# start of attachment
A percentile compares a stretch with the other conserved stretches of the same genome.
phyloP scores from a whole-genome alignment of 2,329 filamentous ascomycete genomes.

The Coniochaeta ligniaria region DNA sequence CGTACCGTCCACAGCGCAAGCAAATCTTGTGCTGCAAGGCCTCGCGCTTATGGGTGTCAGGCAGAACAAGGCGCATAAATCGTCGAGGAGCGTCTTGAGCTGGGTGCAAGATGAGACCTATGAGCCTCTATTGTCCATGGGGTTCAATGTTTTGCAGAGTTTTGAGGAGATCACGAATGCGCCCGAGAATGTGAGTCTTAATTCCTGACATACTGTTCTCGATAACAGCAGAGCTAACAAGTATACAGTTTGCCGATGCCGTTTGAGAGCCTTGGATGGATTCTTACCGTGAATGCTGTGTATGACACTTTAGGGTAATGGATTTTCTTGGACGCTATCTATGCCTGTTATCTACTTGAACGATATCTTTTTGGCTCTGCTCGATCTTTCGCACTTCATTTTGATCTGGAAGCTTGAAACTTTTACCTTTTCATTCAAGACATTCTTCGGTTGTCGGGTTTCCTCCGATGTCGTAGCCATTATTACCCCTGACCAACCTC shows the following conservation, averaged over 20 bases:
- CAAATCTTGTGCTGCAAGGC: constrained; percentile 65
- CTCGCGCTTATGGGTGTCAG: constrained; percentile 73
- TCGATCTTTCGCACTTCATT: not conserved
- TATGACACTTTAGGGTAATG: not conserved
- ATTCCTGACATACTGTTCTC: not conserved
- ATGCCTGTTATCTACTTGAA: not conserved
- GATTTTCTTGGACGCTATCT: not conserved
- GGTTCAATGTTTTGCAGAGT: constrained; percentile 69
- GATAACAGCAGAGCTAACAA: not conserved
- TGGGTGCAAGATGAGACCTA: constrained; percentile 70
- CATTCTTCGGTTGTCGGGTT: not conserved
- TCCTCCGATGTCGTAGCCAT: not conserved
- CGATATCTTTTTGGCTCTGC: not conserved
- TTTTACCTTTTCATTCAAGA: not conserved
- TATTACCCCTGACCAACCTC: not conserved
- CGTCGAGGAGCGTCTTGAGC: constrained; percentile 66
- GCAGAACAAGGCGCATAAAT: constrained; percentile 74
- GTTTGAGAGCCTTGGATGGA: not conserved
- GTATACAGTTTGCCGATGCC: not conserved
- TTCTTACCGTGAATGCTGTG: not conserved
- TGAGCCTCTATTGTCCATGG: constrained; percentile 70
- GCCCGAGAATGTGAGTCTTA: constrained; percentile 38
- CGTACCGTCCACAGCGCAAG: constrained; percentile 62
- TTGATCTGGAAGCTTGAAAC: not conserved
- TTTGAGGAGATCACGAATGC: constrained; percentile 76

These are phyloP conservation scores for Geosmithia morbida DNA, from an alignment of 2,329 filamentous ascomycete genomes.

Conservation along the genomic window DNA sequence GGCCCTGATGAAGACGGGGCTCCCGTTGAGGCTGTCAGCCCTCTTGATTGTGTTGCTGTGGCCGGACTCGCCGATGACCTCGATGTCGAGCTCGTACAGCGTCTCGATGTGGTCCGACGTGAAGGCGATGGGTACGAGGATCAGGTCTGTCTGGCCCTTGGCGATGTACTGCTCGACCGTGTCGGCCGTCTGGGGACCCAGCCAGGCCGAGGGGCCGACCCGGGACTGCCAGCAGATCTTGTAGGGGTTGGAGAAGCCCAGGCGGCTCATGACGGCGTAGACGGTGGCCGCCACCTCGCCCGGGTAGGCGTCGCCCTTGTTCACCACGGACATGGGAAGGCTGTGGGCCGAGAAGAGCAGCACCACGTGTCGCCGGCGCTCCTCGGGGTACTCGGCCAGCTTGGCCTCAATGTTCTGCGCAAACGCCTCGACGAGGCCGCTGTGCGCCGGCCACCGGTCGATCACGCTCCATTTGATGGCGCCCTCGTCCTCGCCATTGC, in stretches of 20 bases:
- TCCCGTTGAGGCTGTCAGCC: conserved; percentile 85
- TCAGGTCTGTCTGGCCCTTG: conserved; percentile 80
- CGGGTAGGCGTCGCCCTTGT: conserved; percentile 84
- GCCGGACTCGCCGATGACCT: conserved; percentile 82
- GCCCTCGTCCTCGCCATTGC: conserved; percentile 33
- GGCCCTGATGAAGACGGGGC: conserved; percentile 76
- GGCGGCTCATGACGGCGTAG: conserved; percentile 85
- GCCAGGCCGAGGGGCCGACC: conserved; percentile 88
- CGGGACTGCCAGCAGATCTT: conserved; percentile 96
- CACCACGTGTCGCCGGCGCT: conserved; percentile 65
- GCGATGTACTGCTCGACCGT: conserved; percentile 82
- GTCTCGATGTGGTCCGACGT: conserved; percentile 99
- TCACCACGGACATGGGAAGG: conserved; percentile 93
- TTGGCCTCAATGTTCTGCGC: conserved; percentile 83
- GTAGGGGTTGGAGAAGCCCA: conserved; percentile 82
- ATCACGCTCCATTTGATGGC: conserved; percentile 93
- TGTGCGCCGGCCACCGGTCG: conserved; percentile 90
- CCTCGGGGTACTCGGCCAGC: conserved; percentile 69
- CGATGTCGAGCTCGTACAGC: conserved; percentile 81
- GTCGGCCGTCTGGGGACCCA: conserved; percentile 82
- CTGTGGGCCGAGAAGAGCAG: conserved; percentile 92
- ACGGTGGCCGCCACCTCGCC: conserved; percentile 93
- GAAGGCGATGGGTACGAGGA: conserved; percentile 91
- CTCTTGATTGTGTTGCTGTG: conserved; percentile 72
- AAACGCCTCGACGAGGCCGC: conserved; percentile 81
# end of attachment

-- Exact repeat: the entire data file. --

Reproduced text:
A percentile compares a stretch with the other conserved stretches of the same genome.
phyloP scores from a whole-genome alignment of 2,329 filamentous ascomycete genomes.

The Coniochaeta ligniaria region DNA sequence CGTACCGTCCACAGCGCAAGCAAATCTTGTGCTGCAAGGCCTCGCGCTTATGGGTGTCAGGCAGAACAAGGCGCATAAATCGTCGAGGAGCGTCTTGAGCTGGGTGCAAGATGAGACCTATGAGCCTCTATTGTCCATGGGGTTCAATGTTTTGCAGAGTTTTGAGGAGATCACGAATGCGCCCGAGAATGTGAGTCTTAATTCCTGACATACTGTTCTCGATAACAGCAGAGCTAACAAGTATACAGTTTGCCGATGCCGTTTGAGAGCCTTGGATGGATTCTTACCGTGAATGCTGTGTATGACACTTTAGGGTAATGGATTTTCTTGGACGCTATCTATGCCTGTTATCTACTTGAACGATATCTTTTTGGCTCTGCTCGATCTTTCGCACTTCATTTTGATCTGGAAGCTTGAAACTTTTACCTTTTCATTCAAGACATTCTTCGGTTGTCGGGTTTCCTCCGATGTCGTAGCCATTATTACCCCTGACCAACCTC shows the following conservation, averaged over 20 bases:
- CAAATCTTGTGCTGCAAGGC: constrained; percentile 65
- CTCGCGCTTATGGGTGTCAG: constrained; percentile 73
- TCGATCTTTCGCACTTCATT: not conserved
- TATGACACTTTAGGGTAATG: not conserved
- ATTCCTGACATACTGTTCTC: not conserved
- ATGCCTGTTATCTACTTGAA: not conserved
- GATTTTCTTGGACGCTATCT: not conserved
- GGTTCAATGTTTTGCAGAGT: constrained; percentile 69
- GATAACAGCAGAGCTAACAA: not conserved
- TGGGTGCAAGATGAGACCTA: constrained; percentile 70
- CATTCTTCGGTTGTCGGGTT: not conserved
- TCCTCCGATGTCGTAGCCAT: not conserved
- CGATATCTTTTTGGCTCTGC: not conserved
- TTTTACCTTTTCATTCAAGA: not conserved
- TATTACCCCTGACCAACCTC: not conserved
- CGTCGAGGAGCGTCTTGAGC: constrained; percentile 66
- GCAGAACAAGGCGCATAAAT: constrained; percentile 74
- GTTTGAGAGCCTTGGATGGA: not conserved
- GTATACAGTTTGCCGATGCC: not conserved
- TTCTTACCGTGAATGCTGTG: not conserved
- TGAGCCTCTATTGTCCATGG: constrained; percentile 70
- GCCCGAGAATGTGAGTCTTA: constrained; percentile 38
- CGTACCGTCCACAGCGCAAG: constrained; percentile 62
- TTGATCTGGAAGCTTGAAAC: not conserved
- TTTGAGGAGATCACGAATGC: constrained; percentile 76

These are phyloP conservation scores for Geosmithia morbida DNA, from an alignment of 2,329 filamentous ascomycete genomes.

Conservation along the genomic window DNA sequence GGCCCTGATGAAGACGGGGCTCCCGTTGAGGCTGTCAGCCCTCTTGATTGTGTTGCTGTGGCCGGACTCGCCGATGACCTCGATGTCGAGCTCGTACAGCGTCTCGATGTGGTCCGACGTGAAGGCGATGGGTACGAGGATCAGGTCTGTCTGGCCCTTGGCGATGTACTGCTCGACCGTGTCGGCCGTCTGGGGACCCAGCCAGGCCGAGGGGCCGACCCGGGACTGCCAGCAGATCTTGTAGGGGTTGGAGAAGCCCAGGCGGCTCATGACGGCGTAGACGGTGGCCGCCACCTCGCCCGGGTAGGCGTCGCCCTTGTTCACCACGGACATGGGAAGGCTGTGGGCCGAGAAGAGCAGCACCACGTGTCGCCGGCGCTCCTCGGGGTACTCGGCCAGCTTGGCCTCAATGTTCTGCGCAAACGCCTCGACGAGGCCGCTGTGCGCCGGCCACCGGTCGATCACGCTCCATTTGATGGCGCCCTCGTCCTCGCCATTGC, in stretches of 20 bases:
- TCCCGTTGAGGCTGTCAGCC: conserved; percentile 85
- TCAGGTCTGTCTGGCCCTTG: conserved; percentile 80
- CGGGTAGGCGTCGCCCTTGT: conserved; percentile 84
- GCCGGACTCGCCGATGACCT: conserved; percentile 82
- GCCCTCGTCCTCGCCATTGC: conserved; percentile 33
- GGCCCTGATGAAGACGGGGC: conserved; percentile 76
- GGCGGCTCATGACGGCGTAG: conserved; percentile 85
- GCCAGGCCGAGGGGCCGACC: conserved; percentile 88
- CGGGACTGCCAGCAGATCTT: conserved; percentile 96
- CACCACGTGTCGCCGGCGCT: conserved; percentile 65
- GCGATGTACTGCTCGACCGT: conserved; percentile 82
- GTCTCGATGTGGTCCGACGT: conserved; percentile 99
- TCACCACGGACATGGGAAGG: conserved; percentile 93
- TTGGCCTCAATGTTCTGCGC: conserved; percentile 83
- GTAGGGGTTGGAGAAGCCCA: conserved; percentile 82
- ATCACGCTCCATTTGATGGC: conserved; percentile 93
- TGTGCGCCGGCCACCGGTCG: conserved; percentile 90
- CCTCGGGGTACTCGGCCAGC: conserved; percentile 69
- CGATGTCGAGCTCGTACAGC: conserved; percentile 81
- GTCGGCCGTCTGGGGACCCA: conserved; percentile 82
- CTGTGGGCCGAGAAGAGCAG: conserved; percentile 92
- ACGGTGGCCGCCACCTCGCC: conserved; percentile 93
- GAAGGCGATGGGTACGAGGA: conserved; percentile 91
- CTCTTGATTGTGTTGCTGTG: conserved; percentile 72
- AAACGCCTCGACGAGGCCGC: conserved; percentile 81